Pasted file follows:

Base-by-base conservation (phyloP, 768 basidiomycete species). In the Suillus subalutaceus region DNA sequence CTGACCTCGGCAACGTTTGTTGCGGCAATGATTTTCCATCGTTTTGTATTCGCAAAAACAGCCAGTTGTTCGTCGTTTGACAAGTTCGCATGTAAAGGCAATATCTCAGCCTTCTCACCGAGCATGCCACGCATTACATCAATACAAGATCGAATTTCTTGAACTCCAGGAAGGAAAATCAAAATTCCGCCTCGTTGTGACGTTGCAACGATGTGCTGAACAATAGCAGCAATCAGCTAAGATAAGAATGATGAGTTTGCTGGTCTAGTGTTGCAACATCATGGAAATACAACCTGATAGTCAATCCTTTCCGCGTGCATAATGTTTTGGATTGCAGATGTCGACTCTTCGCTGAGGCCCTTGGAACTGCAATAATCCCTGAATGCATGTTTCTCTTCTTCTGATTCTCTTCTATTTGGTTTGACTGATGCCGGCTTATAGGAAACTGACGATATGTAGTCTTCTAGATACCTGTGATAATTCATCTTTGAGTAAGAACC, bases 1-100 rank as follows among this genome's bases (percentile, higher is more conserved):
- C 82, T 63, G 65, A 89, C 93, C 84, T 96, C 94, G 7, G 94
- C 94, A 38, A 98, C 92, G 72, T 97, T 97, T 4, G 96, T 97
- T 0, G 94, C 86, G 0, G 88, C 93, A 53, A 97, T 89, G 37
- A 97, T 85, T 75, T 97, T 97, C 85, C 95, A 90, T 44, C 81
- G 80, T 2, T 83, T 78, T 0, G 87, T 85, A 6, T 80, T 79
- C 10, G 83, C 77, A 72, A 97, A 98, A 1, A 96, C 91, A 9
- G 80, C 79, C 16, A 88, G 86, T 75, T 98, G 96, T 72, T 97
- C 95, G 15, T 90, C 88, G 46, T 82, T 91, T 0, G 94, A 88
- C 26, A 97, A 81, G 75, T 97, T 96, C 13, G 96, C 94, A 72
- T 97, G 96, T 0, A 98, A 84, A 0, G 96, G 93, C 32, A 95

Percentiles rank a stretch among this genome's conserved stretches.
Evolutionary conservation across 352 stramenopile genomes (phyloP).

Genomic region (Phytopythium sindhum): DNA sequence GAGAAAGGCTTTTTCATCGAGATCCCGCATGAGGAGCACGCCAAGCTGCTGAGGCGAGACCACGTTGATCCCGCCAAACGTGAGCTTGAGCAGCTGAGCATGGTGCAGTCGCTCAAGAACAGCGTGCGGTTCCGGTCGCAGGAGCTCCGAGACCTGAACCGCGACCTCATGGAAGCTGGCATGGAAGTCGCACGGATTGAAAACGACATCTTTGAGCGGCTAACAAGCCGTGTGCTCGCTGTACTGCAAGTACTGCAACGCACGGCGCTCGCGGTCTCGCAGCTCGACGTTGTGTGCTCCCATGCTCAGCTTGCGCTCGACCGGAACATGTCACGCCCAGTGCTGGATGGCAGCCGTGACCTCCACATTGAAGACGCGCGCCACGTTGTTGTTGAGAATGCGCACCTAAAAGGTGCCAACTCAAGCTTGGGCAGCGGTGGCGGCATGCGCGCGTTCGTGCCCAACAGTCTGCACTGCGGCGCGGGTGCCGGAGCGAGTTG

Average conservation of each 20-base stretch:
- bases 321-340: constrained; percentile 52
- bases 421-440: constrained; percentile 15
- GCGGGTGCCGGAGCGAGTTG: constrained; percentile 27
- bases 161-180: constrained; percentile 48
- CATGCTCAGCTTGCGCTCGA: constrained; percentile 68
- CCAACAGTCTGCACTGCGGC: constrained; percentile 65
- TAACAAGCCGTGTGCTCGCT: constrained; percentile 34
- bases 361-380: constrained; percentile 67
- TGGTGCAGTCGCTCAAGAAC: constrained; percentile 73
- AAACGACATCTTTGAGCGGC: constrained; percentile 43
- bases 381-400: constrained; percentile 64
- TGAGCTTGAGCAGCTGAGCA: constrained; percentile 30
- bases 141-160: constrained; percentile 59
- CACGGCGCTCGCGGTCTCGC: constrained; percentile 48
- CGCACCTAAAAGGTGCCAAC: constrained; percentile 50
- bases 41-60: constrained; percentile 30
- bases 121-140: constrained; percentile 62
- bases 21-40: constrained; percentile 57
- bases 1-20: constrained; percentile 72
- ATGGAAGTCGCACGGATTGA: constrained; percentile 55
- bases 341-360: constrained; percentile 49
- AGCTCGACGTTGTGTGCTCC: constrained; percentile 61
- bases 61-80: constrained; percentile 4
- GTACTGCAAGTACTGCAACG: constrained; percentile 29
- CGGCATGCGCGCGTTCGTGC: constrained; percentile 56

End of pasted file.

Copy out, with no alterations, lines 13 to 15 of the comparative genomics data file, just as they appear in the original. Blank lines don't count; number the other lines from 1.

Evolutionary conservation across 352 stramenopile genomes (phyloP).

Genomic region (Phytopythium sindhum): DNA sequence GAGAAAGGCTTTTTCATCGAGATCCCGCATGAGGAGCACGCCAAGCTGCTGAGGCGAGACCACGTTGATCCCGCCAAACGTGAGCTTGAGCAGCTGAGCATGGTGCAGTCGCTCAAGAACAGCGTGCGGTTCCGGTCGCAGGAGCTCCGAGACCTGAACCGCGACCTCATGGAAGCTGGCATGGAAGTCGCACGGATTGAAAACGACATCTTTGAGCGGCTAACAAGCCGTGTGCTCGCTGTACTGCAAGTACTGCAACGCACGGCGCTCGCGGTCTCGCAGCTCGACGTTGTGTGCTCCCATGCTCAGCTTGCGCTCGACCGGAACATGTCACGCCCAGTGCTGGATGGCAGCCGTGACCTCCACATTGAAGACGCGCGCCACGTTGTTGTTGAGAATGCGCACCTAAAAGGTGCCAACTCAAGCTTGGGCAGCGGTGGCGGCATGCGCGCGTTCGTGCCCAACAGTCTGCACTGCGGCGCGGGTGCCGGAGCGAGTTG

Average conservation of each 20-base stretch: